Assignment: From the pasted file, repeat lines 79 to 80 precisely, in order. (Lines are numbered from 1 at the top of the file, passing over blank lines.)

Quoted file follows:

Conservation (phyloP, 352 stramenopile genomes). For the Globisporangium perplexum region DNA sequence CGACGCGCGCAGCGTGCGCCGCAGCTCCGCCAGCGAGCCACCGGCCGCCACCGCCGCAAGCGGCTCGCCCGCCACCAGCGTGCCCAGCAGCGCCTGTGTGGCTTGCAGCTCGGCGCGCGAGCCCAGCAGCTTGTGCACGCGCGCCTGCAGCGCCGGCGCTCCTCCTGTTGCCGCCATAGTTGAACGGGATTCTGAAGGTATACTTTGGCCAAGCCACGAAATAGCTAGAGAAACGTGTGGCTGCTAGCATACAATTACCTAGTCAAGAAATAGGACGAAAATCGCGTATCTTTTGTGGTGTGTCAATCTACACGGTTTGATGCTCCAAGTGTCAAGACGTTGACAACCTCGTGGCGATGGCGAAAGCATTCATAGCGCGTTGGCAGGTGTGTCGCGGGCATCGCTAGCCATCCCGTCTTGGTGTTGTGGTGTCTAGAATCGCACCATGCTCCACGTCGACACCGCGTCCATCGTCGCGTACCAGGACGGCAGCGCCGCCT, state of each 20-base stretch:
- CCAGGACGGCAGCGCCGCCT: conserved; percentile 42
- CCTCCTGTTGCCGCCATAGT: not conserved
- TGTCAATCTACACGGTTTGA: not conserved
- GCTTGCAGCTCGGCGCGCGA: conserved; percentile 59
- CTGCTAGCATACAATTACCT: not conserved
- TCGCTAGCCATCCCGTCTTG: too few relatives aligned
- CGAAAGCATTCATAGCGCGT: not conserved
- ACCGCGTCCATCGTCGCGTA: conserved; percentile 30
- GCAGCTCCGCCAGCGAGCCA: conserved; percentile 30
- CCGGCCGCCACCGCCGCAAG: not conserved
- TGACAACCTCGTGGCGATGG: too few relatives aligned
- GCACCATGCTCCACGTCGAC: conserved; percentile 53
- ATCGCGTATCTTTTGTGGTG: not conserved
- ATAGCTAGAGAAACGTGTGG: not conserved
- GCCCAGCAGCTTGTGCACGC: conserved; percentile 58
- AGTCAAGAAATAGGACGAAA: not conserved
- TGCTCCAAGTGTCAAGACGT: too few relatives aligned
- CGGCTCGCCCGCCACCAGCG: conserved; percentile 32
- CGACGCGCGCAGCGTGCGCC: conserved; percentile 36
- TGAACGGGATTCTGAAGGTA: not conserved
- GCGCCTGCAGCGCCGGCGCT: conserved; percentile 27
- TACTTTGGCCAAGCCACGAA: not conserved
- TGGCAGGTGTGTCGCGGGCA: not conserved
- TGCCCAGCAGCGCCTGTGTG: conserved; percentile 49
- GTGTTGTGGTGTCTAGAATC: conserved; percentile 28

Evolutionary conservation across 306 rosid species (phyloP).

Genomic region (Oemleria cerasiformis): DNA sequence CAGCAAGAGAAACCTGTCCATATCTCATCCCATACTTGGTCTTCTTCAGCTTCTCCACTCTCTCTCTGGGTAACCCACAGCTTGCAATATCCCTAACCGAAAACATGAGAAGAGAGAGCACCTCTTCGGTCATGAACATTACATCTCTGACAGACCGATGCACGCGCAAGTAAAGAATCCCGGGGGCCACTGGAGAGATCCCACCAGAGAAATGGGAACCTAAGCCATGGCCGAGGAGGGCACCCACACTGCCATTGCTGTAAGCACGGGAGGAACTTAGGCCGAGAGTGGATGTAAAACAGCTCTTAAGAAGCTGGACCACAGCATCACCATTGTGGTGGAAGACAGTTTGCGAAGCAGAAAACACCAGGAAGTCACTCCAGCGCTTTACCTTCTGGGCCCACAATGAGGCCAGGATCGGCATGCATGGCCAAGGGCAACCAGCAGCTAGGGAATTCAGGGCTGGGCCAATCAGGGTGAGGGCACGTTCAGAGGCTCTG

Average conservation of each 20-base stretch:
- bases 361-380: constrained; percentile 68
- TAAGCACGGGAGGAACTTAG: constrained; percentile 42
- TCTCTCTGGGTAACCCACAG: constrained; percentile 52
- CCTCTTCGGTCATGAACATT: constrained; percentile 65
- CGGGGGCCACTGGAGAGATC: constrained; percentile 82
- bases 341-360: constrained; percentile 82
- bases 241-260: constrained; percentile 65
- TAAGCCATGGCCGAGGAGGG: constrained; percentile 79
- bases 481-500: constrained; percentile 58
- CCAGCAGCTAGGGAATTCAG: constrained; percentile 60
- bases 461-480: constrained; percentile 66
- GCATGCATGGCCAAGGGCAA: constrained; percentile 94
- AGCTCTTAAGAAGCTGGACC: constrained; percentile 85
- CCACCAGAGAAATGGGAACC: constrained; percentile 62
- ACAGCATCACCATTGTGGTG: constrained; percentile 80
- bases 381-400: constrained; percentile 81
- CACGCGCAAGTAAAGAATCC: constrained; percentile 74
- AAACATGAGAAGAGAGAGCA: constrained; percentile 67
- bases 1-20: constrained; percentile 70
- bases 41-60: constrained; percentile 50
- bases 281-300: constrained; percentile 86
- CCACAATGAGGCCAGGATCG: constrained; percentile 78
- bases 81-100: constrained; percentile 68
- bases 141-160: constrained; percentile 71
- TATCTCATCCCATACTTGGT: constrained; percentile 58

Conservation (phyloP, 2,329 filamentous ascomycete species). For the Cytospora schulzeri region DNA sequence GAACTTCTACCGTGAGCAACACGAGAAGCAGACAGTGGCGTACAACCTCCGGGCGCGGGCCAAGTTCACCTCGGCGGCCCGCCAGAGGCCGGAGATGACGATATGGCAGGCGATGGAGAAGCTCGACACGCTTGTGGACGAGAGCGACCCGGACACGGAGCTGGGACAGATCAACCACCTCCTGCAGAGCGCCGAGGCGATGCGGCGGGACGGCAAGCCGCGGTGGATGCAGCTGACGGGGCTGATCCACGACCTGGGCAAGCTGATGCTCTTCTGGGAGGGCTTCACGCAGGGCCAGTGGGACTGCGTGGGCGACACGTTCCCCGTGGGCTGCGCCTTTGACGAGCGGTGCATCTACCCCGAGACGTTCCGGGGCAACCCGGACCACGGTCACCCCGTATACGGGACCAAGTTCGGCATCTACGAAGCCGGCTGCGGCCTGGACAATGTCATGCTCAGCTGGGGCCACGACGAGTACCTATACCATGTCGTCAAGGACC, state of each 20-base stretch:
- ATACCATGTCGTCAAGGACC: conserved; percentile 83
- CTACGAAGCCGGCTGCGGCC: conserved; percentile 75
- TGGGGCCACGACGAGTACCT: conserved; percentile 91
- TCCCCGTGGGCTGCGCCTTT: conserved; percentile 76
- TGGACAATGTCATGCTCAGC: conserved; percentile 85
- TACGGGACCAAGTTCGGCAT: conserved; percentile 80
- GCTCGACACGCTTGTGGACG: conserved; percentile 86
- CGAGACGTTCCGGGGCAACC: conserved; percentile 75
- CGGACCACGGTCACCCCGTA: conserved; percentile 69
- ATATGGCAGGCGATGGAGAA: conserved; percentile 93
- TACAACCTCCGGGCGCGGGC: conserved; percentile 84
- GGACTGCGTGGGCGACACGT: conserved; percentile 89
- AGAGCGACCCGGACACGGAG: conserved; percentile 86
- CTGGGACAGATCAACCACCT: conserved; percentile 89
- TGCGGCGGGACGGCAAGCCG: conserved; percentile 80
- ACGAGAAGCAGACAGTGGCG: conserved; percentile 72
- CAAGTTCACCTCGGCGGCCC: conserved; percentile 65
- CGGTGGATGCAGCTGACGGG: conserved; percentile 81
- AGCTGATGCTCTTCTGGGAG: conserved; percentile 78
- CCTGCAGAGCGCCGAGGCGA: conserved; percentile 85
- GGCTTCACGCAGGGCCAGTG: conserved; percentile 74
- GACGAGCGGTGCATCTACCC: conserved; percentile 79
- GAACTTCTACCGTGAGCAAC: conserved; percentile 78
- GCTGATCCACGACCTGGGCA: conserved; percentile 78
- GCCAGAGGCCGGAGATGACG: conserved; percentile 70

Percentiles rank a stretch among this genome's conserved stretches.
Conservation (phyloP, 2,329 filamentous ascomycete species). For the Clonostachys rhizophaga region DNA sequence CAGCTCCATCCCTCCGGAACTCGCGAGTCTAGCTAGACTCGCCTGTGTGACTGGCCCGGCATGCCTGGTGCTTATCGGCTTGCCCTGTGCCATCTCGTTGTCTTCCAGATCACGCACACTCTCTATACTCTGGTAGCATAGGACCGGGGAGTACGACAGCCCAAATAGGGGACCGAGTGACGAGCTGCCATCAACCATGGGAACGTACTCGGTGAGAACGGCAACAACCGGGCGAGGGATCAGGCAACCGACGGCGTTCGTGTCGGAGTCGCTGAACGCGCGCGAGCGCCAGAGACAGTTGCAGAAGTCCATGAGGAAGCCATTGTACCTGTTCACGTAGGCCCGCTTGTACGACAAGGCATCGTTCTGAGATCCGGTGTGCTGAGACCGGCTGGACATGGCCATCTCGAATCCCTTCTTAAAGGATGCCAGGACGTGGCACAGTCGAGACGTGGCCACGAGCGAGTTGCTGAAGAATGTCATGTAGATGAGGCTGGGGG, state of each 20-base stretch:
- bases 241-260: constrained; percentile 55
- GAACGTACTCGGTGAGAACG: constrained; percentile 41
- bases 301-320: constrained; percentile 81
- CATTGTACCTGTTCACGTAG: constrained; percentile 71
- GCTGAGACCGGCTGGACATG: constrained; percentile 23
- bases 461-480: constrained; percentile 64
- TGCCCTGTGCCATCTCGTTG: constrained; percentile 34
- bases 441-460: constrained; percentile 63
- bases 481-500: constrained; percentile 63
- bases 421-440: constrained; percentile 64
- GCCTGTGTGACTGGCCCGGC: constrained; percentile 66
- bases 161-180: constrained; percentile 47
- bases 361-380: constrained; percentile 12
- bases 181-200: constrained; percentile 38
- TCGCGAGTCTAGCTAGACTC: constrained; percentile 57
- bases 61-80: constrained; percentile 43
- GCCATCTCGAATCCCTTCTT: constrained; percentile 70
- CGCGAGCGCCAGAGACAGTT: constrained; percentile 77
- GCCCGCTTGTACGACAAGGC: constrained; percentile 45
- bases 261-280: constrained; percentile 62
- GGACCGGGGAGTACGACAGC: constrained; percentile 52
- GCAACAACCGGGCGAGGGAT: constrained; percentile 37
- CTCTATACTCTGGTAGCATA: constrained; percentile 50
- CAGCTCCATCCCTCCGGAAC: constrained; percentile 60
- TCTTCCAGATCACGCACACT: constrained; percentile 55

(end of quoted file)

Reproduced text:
- GCTGATCCACGACCTGGGCA: conserved; percentile 78
- GCCAGAGGCCGGAGATGACG: conserved; percentile 70